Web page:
Can you imagine getting up at 3am to walk 18 miles to work?

It's a reality for a Euclid man.

30-year-old Kevan Finley's story has touched the hearts of many in Northeast Ohio.

Channel 3 shared his story last night at 11.

Finley is a cook at Ruby Tuesday, whose daily journey takes him five hours from his house to Mentor.
His mode of transportation is his feet.

“I risk being late when I catch the bus on Saturdays so I don't like being late. I'd rather walk on those days," said Finley.

His manager says Finley comes in everyday and does a great job. He's never once asked anyone for a ride.

His co-workers have also started a GoFundMe account to jump start a car fund for Finley.

Since the story aired, donations have been pouring in. In fact, at last check: it had raised more than $4,300 of the $6,000 goal.

A worker at Ruby Tuesday also told us that customers are giving extra tips for Finley and ten people have stopped into the restaurant to make a donation.

Finley's story also captured the eye of Mentor Police officer Phil Croucher.

Officer Croucher was driving by and offered Finley a ride.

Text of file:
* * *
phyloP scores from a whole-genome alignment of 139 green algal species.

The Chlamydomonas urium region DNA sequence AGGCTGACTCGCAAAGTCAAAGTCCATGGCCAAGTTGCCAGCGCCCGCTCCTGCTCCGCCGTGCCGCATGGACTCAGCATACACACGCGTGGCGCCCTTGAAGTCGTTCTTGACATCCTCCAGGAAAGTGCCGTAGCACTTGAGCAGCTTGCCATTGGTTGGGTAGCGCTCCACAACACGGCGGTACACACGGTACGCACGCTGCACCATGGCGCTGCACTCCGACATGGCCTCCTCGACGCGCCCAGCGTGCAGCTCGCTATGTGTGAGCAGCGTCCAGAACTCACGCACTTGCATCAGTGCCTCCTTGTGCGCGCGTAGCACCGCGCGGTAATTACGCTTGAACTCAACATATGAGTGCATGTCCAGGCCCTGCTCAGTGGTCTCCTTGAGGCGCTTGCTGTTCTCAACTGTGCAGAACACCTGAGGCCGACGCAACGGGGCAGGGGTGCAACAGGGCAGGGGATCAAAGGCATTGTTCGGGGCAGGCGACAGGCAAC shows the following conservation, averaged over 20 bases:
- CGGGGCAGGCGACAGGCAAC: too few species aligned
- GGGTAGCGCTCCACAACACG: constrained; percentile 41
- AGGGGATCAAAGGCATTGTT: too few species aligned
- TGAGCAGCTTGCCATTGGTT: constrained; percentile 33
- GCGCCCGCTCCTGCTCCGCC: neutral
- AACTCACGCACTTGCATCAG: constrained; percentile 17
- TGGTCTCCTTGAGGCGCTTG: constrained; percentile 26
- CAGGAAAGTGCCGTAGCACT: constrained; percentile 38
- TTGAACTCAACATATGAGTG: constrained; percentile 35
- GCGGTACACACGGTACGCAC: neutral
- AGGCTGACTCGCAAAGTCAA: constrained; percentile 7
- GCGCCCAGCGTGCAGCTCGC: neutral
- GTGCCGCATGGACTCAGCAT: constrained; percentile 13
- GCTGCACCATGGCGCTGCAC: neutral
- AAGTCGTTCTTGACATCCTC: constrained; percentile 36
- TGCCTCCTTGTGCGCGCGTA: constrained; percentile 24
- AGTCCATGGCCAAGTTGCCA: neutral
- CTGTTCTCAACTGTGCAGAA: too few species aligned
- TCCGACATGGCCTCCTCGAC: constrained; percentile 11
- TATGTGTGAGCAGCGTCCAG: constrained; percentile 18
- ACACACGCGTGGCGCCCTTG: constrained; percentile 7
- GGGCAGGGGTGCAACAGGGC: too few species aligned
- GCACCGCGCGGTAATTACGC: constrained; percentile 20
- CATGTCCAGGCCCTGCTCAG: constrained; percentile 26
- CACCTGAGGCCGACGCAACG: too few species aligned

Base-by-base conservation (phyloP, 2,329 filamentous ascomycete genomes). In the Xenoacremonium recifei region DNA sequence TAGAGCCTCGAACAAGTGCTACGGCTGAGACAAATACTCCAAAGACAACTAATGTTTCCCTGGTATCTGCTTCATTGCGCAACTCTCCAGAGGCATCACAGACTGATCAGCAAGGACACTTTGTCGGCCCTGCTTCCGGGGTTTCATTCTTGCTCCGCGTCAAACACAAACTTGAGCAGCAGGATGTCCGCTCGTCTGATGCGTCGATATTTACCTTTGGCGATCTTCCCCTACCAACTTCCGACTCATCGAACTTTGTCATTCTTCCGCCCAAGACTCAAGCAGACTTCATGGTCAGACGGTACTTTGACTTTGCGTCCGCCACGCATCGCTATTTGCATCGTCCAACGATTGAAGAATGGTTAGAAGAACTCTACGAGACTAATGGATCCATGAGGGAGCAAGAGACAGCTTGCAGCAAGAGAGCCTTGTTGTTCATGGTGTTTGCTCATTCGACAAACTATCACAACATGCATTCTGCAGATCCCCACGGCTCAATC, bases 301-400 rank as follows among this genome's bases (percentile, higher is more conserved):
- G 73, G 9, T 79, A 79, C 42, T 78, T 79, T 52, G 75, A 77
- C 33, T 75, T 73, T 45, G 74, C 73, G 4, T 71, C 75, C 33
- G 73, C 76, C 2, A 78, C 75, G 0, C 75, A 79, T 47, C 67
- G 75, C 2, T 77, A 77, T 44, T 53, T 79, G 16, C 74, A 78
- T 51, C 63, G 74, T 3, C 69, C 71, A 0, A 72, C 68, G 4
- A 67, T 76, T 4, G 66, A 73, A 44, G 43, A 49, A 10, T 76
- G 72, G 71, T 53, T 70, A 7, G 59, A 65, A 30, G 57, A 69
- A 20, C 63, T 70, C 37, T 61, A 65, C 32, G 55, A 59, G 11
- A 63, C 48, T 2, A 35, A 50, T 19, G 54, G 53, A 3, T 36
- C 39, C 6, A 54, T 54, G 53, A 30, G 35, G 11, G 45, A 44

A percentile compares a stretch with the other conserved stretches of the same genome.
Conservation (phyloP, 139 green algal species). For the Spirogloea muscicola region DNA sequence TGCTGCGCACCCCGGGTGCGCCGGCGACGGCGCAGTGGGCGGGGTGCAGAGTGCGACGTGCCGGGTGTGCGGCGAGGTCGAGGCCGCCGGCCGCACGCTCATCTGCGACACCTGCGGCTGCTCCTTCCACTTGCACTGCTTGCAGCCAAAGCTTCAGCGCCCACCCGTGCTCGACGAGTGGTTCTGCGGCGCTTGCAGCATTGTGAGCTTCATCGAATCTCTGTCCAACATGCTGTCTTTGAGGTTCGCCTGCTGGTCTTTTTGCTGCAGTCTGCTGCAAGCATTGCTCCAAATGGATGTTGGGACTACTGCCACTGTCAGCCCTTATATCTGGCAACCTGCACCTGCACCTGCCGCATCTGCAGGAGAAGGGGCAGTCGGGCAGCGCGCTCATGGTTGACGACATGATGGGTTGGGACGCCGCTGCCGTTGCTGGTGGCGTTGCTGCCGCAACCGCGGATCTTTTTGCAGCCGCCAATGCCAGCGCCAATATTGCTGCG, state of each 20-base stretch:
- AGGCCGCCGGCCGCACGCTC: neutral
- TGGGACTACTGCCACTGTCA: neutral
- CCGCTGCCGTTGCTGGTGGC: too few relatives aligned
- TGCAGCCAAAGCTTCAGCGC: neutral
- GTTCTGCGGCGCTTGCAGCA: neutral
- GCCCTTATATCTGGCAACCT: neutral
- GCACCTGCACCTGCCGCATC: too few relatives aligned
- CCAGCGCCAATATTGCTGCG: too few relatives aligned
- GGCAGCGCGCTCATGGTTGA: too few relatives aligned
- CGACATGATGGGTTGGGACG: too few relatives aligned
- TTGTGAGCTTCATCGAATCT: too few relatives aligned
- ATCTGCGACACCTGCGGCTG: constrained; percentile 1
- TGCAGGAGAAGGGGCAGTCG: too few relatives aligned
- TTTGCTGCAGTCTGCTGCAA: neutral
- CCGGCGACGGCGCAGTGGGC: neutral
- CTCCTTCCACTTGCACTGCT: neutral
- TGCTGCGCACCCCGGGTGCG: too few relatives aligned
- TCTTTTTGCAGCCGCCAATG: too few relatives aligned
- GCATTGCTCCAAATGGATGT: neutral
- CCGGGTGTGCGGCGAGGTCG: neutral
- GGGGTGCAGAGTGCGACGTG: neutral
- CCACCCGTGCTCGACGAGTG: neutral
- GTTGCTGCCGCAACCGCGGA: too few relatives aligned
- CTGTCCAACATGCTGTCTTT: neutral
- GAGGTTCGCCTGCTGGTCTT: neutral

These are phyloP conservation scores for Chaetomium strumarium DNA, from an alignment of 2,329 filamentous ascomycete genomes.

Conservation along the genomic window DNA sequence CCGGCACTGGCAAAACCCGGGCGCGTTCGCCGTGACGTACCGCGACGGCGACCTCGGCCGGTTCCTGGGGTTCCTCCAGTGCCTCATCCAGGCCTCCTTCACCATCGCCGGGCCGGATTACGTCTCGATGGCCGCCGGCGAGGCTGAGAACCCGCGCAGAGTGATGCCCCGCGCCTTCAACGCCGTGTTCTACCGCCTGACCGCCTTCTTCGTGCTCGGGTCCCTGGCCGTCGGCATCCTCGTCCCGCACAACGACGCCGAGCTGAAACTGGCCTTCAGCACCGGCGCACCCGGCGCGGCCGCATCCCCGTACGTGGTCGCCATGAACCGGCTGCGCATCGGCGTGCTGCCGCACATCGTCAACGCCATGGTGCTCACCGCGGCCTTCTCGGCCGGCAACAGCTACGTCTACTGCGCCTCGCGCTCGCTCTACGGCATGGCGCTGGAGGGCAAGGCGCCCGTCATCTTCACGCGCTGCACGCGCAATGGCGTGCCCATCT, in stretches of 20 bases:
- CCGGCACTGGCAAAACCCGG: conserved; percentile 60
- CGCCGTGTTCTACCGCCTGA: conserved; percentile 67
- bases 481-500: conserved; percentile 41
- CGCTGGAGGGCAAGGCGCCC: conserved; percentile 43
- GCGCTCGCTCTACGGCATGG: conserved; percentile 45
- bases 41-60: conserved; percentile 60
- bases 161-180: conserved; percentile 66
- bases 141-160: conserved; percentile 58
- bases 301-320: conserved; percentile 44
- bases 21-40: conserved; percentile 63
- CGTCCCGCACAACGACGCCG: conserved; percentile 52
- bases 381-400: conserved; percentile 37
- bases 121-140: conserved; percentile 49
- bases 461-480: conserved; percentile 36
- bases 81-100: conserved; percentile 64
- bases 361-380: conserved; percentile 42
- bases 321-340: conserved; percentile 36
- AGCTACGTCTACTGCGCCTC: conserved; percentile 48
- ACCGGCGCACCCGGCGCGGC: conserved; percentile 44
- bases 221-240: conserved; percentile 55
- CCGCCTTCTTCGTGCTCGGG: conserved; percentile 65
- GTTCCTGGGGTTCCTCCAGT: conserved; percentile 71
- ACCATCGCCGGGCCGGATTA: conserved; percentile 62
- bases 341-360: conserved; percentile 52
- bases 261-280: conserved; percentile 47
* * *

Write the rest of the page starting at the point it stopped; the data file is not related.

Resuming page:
"I told him I was going to work at Ruby Tuesday so he dropped me off there," said Finley.

Debi Boehlefeld’s husband Greg saw it all unfold.

“He came home and said I have this awesome story to tell you. I saw this Mentor police officer picking up this young man on the side of the road," Boehlefeld recounts her husband’s story.

Officer Phil Croucher isn’t looking for an interview.

But the Boehlefeld’s are singing his praises.

Debi says, "Greg said he was very humble and that the officer said “it's not a big deal. I just gave him a ride."

"Well he's not the first police officer who has ever offered me a ride so I wasn't too surprised by it. Thankful, but not surprised," said Finley.

Debi Boehlefeld posted her husband’s account of it on Facebook.

"Everyone is just wishing Kevan well and saying God Bless you. You are such a hard worker," said Boehlefeld.

With all the generous donations Finley is well on his way to getting a car.

The owner of Lakeland Auto Credit in Euclid also wants to help.

Neil Perry put up $1,000 of his own money, and says if people are moved by Finley’s story, will match another thousand dollars. He has a car ready to give to Finley.

"I've been there. A few years ago I walked some miles in the guy's shoes so I figured I am in a position to help. Why not? People have helped me. I’ll pass it on."

Finley smiles when he says, "I wouldn’t be walking 5 hours to work anymore. That would cut the trip down to about 20 minutes I think."